Henna… female bonding

This is a little story from several weeks ago, when I was still on that business trip back in October.

Sudan has some of the best henna in the world. Truly, it’s amazing. After a couple of hours, my brown-almost-black hair is magically transformed to red. It doesn’t stay that way – after a washing or two, it becomes brown-almost-black-with-a-reddish-tint – but I am convinced that the henna makes my hair healthier.

So when I was there, I had every intention of throwing some of the gunk into my hair. I try to do it once every six months or so.

Here’s the thing, though: you can’t find henna just anywhere. You have to go to a little run-down corner supermarket to find it. A big supermarket won’t do, neither will a hair salon – they will have specialised products but not just plain henna. You have to find the place where the locals shop. I tried to find it at a proper establishment and failed; the driver then insisted we go to one of those corner shops.

In the corner shop, I found a woman who had obviously just done henna in her hair. She was properly attired in Sudanese taub. But with the headcovering on a taub, the front of your hair inevitably juts out. It’s really tough to get it all hidden. So I could see the orange tints on her hairline. She’d just henna’d her hair. I think she was a customer not an employee.

And she was THRILLED to find a foreign girl in her local shop, looking for henna. She advised me on which brand to buy – this little shop had three to choose from (unlike the big store, which had none) – and she told me where to go to get henna pictures drawn on my hands. She asked if I use black tea or karkade (hibiscus) to mix my henna, and I told her I use karkade. She approved. She asked if I was sure I wanted red henna, not black henna. I told her I wanted henna like hers, and she was mighty pleased.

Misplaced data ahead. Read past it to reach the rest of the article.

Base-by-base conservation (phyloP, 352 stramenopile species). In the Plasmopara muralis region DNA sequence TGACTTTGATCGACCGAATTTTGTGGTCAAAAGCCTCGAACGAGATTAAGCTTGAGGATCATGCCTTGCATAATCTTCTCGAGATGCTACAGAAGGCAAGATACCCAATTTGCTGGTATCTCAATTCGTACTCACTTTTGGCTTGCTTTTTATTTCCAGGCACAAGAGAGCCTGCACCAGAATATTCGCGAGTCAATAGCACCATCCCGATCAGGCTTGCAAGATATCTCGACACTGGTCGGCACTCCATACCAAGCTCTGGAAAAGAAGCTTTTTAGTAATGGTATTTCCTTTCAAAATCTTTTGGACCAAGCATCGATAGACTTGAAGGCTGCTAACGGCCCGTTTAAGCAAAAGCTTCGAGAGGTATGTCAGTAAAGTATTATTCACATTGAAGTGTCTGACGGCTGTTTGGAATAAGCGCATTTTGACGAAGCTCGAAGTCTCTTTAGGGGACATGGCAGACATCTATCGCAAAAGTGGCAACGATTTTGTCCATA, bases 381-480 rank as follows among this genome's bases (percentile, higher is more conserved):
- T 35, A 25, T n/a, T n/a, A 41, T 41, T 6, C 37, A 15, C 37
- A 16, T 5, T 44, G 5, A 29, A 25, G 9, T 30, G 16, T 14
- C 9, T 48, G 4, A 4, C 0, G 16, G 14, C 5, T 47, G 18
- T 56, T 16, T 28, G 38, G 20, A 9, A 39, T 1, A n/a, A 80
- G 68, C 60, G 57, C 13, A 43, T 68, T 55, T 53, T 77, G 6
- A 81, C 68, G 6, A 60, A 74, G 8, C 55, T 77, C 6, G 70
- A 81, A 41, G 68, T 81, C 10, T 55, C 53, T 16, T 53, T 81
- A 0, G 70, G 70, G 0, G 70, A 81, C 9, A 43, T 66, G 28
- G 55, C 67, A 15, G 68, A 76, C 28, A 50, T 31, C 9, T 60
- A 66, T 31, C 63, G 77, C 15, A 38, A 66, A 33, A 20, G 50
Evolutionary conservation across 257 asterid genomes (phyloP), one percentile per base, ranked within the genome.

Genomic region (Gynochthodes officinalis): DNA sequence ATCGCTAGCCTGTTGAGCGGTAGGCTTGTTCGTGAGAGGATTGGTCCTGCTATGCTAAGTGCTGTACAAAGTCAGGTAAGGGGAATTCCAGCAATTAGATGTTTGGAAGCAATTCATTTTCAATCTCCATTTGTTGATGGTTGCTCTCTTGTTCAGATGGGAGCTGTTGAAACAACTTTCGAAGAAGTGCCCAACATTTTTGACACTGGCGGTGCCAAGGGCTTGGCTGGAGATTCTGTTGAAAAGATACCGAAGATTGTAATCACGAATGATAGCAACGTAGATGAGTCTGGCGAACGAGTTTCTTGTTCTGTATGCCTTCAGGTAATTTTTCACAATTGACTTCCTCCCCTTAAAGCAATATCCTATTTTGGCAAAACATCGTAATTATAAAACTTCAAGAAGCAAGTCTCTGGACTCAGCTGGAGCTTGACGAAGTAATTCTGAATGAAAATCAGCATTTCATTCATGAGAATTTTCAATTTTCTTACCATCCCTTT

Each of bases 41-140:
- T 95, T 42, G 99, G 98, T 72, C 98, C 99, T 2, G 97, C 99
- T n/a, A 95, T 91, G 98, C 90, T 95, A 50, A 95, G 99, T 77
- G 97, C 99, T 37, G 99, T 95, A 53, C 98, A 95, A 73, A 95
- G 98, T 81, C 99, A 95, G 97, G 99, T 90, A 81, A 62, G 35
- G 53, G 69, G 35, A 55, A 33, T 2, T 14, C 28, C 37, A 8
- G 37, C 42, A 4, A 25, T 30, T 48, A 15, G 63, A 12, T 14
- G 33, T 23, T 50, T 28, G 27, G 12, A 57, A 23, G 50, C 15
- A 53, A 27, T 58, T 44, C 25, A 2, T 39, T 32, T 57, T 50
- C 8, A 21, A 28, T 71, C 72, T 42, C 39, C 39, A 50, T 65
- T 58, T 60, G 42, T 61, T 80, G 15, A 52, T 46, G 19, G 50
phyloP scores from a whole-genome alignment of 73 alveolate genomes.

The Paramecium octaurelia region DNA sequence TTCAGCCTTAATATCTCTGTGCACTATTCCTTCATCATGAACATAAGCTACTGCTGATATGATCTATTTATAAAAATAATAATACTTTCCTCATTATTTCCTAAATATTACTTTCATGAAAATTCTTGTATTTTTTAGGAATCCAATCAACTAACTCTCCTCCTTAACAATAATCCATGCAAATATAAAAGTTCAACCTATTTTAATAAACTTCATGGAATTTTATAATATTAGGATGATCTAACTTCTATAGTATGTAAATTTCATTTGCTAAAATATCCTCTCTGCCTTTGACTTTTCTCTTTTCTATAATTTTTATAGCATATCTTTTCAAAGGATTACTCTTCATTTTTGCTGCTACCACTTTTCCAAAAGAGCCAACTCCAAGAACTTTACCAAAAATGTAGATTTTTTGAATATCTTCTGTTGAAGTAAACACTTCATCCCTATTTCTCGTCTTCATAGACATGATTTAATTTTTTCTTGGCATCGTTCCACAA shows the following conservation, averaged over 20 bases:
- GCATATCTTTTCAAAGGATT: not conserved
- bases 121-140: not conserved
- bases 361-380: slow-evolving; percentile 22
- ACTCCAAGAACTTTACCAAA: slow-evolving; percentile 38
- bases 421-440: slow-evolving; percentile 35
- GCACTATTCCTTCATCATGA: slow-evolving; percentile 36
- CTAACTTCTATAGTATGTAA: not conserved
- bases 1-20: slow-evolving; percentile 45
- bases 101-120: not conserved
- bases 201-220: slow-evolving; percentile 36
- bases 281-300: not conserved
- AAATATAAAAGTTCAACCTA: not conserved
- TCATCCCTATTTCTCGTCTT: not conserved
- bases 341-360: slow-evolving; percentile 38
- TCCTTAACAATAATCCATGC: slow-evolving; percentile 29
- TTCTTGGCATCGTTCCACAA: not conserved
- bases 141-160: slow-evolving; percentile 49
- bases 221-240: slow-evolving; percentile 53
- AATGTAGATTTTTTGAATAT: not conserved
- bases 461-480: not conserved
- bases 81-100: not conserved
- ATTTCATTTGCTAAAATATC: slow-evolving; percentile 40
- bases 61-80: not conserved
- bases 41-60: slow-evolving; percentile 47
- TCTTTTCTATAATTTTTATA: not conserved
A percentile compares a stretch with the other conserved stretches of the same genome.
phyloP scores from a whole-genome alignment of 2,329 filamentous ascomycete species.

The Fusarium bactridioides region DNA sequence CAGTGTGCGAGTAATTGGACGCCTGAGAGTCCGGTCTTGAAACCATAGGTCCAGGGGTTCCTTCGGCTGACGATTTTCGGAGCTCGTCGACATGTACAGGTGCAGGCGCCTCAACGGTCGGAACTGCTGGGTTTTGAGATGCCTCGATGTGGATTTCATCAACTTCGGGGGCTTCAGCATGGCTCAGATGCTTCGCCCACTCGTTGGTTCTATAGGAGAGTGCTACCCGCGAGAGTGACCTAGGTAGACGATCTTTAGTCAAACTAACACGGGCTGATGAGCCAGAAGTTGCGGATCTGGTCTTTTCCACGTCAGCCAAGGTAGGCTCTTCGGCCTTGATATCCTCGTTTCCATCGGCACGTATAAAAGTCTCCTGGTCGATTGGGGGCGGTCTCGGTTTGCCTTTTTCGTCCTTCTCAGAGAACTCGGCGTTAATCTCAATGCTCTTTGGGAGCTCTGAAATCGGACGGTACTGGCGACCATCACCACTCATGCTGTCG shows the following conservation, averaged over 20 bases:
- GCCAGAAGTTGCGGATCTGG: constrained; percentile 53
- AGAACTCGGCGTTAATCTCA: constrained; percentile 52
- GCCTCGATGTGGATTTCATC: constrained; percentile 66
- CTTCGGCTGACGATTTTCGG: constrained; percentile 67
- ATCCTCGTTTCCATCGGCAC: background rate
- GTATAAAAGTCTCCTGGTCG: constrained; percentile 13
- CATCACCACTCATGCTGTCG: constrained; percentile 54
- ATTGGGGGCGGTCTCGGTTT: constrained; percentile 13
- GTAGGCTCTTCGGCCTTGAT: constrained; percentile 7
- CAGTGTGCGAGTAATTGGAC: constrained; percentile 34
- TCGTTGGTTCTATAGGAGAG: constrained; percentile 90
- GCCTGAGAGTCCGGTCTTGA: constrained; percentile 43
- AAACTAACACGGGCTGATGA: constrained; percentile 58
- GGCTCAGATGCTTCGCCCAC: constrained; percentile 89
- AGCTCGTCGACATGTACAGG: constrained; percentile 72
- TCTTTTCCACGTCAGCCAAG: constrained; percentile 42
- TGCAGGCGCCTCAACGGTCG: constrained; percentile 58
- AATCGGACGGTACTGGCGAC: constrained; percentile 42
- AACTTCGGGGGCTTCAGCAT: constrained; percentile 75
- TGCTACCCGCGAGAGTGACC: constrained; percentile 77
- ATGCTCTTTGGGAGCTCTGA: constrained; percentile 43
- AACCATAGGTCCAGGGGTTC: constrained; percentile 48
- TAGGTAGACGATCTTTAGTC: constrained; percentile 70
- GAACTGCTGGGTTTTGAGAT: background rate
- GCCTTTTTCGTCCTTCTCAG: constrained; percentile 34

Photo credit: http://thinkitbeauty.com/2011/01/09/the-great-henna-experience-results-are-in/

This gooey goodness is what I put into my hair. Just because, I’m going to share the ‘recipe’ with you:

– Buy two packs of henna: approx. 400 grm if you have lots of hair like me. Ideally buy the packs of henna from a little corner shop in Khartoum, but as long as it’s a greenish brownish powder that promises to make your hair red, you should be good.

– Cook up a pot of the strongest hibiscus tea you can possibly make. Ideally use fresh hibiscus leaves, but hibiscus tea bags will do, as long as you make it very, very strong. (If you can’t find hibiscus, black tea will do, but then your hair won’t be quite as red. I hold out for the hibiscus)

– Mix the powder with the tea until you make a watery-ish paste, kind of like that picture up above.

– Let it sit and stink up your house for about 8-10 hours. (Yes, it does stink up your house)

– Crack an egg into the paste and stir. This will make it nice and creamy.

– Apply to your hair just like you would any hair dye. (If you’ve never dyed your hair, I’m not sure how to explain this.)

– Wrap your head in saran wrap. No kidding. Plastic wrap. Nice and tight.

– Put a big scarf around that and carry a pile of tissues around with you so that if it starts oozing down your neck you can catch it.

– Wait 4-10 hours – as long as you can, really, without getting ill from the fumes or tired of holding all that weight on your head.

– Wash your hair. Wash your hair again. And again. And again and again and again. Eventually all the henna will come out. Your white towel will get orange streaks but those will wash out. Your head will be beautifully red and your hair gorgeously healthy. It’s worth it.

This entry was posted in travel, women and tagged . Bookmark the permalink.